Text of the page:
You mention two different scenarios that use MongoDB effectively, and both are not what MongoDB purports it's supposed to be used for.
The first is a small setup. MongoDB is called that because it's supposed to be for "humongous" data sets. Also, in what case is 3GB of data preallocated for journalling, which is one of the points in the article, good for a small installation?
The second is "modestly" sized stream of social media data. Having myself worked with a much larger stream of social media data in Mongo, I can attest that the second you leave the land of a single Mongo server, you have a much bigger problem, sharding. Sharding is terrible in Mongo, writes are shard locked, not collection, your shard keys are immutable (imagine having an indexed field you can only set ONCE), and fraught with data loss. Did you have a drop in network connectivity between your mongos and you config server? You just silently lost data. Safe being on doesn't matter, if the config server doesn't get the write it isn't able to report where the data is for a read, even if it is confirmed it was written to disk.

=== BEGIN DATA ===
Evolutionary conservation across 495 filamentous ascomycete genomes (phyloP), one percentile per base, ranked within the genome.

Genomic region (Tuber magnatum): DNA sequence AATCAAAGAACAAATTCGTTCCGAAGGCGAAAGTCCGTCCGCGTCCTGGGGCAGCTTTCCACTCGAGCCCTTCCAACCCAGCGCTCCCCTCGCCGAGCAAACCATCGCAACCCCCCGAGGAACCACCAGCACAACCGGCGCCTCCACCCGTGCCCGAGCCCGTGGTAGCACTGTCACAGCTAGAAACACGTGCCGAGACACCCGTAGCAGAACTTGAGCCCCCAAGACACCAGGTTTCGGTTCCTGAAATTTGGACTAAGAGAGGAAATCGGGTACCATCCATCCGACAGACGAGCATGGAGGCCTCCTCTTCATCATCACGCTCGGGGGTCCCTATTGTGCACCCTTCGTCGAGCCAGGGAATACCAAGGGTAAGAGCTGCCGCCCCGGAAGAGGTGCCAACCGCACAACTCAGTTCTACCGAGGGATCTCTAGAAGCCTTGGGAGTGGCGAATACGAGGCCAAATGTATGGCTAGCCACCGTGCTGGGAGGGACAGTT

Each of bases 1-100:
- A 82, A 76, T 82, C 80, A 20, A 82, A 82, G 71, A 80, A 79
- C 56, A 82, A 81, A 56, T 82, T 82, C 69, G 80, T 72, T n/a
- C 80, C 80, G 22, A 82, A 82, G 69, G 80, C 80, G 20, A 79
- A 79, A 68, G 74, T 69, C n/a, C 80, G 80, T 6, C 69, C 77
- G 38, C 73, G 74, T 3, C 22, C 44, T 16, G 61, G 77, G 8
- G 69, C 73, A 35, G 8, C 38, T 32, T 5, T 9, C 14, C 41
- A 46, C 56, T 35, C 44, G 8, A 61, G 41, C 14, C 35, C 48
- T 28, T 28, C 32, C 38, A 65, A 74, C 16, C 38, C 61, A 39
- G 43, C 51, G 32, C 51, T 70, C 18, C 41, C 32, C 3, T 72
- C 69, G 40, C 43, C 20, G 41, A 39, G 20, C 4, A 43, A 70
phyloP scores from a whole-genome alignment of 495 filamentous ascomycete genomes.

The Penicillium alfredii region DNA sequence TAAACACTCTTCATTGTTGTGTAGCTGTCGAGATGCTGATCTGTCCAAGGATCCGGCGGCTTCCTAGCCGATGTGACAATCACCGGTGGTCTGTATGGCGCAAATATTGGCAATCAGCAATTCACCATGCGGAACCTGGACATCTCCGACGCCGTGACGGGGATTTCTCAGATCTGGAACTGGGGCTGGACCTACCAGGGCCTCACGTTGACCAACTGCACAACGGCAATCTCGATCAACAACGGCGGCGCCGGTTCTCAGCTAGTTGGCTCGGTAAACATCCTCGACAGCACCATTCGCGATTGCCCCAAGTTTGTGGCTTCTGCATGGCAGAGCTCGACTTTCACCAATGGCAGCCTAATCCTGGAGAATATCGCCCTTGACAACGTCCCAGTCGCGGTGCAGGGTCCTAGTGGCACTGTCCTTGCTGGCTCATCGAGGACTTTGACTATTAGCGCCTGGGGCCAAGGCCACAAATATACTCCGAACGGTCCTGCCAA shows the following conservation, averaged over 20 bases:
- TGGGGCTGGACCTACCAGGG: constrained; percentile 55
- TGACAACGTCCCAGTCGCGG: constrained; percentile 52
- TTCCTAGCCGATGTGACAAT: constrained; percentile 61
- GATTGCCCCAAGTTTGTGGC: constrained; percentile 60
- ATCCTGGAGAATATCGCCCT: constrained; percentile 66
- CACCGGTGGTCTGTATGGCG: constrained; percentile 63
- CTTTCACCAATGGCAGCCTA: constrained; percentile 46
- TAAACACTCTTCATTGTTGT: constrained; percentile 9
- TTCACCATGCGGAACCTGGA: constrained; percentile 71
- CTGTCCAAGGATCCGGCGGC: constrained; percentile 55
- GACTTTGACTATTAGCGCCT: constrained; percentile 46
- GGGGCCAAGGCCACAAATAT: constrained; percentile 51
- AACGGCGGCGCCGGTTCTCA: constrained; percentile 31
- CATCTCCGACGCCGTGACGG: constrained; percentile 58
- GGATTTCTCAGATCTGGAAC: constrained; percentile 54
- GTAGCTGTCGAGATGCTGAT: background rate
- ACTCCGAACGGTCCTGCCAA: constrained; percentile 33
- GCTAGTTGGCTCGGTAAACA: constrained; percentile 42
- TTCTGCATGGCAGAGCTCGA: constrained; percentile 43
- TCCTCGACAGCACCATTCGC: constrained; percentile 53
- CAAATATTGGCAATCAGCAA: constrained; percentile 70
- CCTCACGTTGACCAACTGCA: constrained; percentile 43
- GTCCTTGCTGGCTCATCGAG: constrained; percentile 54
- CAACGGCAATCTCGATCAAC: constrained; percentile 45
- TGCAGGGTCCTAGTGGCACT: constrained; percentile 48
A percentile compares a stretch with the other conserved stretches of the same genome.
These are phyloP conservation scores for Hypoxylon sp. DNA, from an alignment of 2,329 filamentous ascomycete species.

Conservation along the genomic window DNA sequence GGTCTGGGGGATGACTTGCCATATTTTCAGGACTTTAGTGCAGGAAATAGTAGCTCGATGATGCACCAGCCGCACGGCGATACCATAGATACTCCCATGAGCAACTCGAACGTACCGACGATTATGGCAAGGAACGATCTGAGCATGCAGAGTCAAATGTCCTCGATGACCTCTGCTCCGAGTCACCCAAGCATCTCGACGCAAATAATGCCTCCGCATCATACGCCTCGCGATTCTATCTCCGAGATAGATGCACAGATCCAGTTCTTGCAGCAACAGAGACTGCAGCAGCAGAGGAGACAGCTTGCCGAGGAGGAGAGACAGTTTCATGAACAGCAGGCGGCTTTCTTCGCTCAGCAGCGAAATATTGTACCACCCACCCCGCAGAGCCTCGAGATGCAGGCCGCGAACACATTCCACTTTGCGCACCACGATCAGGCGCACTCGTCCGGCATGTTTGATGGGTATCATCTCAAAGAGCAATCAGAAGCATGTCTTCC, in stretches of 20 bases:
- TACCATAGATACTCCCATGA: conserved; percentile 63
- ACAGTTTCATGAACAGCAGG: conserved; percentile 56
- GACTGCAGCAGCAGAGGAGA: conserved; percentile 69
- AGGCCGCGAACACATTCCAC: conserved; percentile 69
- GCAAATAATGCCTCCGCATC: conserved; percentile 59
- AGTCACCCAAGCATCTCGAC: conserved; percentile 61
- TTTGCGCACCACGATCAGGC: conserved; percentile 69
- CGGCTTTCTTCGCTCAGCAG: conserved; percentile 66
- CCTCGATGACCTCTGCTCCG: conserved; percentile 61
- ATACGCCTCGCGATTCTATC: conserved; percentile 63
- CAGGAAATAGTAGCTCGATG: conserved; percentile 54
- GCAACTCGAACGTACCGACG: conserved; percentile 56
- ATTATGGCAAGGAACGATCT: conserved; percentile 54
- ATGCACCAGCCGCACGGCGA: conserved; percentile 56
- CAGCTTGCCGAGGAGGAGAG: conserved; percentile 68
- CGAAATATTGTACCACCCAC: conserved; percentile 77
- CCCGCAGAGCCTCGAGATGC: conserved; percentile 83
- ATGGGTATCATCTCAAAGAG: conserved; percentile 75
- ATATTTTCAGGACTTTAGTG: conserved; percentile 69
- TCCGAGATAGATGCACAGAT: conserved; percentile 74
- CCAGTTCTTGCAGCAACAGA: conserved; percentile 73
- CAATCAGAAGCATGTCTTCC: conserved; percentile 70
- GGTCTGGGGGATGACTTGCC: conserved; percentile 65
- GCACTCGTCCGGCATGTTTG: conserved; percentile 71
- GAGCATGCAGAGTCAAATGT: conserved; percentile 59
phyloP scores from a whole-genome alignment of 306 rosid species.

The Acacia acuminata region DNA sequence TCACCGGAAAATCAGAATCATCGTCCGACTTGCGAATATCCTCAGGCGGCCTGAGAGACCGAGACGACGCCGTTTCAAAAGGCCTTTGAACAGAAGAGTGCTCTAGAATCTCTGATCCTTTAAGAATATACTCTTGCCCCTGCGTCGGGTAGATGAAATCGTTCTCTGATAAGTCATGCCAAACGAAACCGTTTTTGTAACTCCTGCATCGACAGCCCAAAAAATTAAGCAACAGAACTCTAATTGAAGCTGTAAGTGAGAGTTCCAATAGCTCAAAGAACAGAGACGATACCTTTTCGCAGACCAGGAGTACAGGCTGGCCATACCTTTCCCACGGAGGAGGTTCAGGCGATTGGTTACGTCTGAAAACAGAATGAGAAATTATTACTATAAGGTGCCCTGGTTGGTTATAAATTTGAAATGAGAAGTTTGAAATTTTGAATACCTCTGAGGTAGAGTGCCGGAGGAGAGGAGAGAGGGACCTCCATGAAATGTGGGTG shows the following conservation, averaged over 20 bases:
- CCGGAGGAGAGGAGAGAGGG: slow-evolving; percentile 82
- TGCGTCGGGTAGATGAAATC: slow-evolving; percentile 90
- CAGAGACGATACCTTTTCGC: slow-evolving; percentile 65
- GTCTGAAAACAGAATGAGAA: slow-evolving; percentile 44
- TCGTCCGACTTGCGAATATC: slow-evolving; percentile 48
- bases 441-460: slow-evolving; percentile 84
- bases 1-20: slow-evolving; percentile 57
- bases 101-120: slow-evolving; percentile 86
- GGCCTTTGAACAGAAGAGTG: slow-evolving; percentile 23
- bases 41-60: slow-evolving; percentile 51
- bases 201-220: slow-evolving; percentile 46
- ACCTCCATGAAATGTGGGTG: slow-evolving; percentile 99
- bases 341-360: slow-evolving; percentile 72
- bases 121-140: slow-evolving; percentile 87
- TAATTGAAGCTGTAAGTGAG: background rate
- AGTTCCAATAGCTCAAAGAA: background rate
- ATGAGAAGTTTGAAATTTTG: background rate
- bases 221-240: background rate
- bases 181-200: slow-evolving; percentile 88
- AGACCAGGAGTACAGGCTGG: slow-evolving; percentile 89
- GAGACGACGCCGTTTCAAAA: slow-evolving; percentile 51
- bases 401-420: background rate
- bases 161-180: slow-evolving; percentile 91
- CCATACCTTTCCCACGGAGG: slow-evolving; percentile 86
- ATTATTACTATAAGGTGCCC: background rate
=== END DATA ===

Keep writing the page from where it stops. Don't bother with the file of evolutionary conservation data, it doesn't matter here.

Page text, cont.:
To your point about mongo ranters not understanding what it's good for, MongoDB tells everyone it's good for "big" and "fast" data. However, it fails at both of these, because it doesn't easily scale up from one node, and it doesn't write quickly when you actually want to make sure that your data is there. What's the point with writing data quickly to something that looses it quietly? Might as well pipe it to /dev/null/